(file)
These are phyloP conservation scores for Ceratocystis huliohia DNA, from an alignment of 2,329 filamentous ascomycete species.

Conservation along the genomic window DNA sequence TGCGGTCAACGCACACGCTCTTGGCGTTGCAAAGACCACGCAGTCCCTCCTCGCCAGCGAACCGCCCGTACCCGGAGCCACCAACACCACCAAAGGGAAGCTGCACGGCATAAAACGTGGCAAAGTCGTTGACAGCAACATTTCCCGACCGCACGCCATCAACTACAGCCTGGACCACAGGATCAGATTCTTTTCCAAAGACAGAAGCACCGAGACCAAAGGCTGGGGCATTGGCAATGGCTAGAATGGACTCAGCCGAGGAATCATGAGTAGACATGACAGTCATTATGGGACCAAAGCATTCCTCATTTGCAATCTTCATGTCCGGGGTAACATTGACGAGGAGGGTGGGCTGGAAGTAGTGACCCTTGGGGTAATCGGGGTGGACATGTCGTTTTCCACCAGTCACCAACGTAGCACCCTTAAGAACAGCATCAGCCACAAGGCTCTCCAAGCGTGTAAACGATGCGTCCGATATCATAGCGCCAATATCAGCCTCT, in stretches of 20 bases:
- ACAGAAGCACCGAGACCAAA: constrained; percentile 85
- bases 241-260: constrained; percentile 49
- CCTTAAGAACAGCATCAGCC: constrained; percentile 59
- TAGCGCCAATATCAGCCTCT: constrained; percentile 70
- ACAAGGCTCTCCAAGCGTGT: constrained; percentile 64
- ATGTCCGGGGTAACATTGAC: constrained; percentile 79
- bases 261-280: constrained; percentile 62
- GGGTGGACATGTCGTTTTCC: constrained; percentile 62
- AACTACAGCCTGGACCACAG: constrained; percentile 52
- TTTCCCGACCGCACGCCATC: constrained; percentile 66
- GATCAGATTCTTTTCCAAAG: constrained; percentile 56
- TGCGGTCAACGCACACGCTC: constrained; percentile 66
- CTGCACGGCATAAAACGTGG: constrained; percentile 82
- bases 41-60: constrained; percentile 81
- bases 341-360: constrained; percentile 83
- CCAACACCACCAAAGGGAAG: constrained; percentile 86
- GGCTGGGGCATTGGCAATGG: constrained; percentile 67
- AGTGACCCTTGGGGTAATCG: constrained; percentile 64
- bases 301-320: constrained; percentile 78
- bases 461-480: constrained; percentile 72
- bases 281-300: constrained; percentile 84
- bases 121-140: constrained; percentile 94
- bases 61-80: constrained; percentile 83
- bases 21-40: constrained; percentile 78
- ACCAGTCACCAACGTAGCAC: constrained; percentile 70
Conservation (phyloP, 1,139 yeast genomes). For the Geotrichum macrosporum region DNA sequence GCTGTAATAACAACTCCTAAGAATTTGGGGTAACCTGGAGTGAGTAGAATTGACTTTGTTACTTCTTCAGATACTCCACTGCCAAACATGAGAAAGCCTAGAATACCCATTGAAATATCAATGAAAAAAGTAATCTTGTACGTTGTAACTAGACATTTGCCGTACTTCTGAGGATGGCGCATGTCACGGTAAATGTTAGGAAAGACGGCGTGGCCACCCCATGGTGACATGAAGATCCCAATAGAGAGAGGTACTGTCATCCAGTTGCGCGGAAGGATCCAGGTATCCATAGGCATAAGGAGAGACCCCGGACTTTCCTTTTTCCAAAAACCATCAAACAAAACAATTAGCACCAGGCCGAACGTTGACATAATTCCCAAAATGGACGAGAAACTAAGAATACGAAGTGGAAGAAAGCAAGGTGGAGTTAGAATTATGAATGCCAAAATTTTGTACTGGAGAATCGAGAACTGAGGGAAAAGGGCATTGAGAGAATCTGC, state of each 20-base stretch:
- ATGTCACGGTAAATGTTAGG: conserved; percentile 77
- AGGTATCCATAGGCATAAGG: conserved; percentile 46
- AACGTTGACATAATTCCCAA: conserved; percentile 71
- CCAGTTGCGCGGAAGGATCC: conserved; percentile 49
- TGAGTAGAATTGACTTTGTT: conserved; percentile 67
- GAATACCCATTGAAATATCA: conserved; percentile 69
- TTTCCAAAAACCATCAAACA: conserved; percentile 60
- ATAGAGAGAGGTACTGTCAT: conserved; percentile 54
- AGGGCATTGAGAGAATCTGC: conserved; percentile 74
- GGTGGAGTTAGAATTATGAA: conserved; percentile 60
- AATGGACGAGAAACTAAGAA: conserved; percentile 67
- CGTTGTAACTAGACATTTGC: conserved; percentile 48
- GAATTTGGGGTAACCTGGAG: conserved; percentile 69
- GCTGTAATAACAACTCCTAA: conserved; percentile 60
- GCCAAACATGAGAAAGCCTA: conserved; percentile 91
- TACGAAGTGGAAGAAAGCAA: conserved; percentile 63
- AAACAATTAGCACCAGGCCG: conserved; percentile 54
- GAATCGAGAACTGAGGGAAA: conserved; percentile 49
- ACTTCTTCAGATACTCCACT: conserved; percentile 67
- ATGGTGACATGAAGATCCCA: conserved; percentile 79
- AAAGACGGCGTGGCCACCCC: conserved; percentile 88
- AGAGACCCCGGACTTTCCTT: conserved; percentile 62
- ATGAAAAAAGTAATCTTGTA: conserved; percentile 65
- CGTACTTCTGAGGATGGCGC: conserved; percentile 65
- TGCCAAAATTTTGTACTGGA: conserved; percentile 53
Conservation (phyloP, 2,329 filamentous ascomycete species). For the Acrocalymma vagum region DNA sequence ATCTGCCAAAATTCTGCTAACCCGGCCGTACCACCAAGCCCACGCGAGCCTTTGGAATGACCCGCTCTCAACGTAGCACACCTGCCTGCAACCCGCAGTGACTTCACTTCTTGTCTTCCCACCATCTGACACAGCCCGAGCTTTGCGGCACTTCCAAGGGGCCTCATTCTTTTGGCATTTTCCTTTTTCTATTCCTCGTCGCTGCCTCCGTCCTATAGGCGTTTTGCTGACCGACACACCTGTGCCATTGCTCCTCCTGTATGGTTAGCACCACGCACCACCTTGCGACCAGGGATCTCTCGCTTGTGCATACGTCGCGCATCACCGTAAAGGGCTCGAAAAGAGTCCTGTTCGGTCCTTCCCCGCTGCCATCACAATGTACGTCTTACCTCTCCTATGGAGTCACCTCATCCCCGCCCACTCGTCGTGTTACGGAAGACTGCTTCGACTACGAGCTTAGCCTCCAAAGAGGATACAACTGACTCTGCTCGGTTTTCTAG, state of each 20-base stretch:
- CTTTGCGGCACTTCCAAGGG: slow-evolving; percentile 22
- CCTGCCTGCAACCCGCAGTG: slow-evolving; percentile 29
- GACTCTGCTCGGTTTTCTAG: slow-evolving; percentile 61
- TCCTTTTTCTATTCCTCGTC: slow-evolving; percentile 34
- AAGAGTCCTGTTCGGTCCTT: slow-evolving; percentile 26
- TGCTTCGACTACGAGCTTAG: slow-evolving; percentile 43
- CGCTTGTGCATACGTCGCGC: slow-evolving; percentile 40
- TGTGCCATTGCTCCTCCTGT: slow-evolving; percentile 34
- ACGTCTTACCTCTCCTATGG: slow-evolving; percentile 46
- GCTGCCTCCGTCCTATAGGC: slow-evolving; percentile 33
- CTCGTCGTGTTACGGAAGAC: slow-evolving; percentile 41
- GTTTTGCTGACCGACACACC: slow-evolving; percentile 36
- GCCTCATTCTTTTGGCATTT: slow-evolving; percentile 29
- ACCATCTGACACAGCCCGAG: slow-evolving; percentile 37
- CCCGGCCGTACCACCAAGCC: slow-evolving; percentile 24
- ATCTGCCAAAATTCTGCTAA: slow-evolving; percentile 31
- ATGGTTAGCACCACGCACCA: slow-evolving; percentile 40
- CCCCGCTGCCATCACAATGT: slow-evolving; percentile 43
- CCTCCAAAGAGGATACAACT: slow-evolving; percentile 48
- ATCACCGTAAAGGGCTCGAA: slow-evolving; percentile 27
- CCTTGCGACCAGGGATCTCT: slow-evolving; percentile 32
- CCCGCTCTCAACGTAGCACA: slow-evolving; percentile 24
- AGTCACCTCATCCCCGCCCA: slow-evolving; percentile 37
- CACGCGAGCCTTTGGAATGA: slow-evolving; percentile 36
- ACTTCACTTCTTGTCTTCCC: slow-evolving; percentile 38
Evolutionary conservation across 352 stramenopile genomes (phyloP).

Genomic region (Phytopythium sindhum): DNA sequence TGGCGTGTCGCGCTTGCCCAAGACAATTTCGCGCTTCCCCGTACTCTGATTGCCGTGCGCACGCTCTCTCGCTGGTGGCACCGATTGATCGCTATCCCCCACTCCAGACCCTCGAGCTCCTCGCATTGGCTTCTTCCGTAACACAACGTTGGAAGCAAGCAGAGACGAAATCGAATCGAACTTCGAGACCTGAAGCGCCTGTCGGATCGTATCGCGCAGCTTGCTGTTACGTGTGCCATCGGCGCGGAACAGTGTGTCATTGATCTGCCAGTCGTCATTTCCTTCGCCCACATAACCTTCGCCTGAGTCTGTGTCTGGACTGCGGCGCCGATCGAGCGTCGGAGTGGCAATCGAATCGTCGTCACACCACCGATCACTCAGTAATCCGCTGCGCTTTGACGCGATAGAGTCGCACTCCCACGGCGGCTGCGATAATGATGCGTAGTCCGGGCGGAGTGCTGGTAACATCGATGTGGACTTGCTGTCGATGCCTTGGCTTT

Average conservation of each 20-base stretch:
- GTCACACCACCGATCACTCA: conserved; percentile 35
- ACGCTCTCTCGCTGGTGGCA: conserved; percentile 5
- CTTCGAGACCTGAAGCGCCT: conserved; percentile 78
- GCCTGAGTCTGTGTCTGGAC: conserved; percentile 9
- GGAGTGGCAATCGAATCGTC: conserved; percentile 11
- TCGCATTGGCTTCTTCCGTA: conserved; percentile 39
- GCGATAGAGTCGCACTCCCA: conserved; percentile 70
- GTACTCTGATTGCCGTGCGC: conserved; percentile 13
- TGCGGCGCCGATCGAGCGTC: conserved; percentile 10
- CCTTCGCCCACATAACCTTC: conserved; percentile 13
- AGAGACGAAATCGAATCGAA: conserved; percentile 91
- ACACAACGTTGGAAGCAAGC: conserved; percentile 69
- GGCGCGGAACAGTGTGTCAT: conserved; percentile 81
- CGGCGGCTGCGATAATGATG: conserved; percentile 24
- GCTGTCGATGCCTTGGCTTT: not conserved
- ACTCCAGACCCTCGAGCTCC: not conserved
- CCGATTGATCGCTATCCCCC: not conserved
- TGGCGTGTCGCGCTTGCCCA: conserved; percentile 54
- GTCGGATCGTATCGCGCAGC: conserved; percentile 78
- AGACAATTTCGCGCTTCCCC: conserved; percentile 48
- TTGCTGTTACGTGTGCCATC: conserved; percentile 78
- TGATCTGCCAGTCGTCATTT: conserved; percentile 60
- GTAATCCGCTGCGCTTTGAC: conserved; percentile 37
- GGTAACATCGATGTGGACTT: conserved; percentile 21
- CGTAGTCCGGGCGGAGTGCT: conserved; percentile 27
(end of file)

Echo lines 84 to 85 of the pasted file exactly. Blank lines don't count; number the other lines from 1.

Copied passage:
- ACGCTCTCTCGCTGGTGGCA: conserved; percentile 5
- CTTCGAGACCTGAAGCGCCT: conserved; percentile 78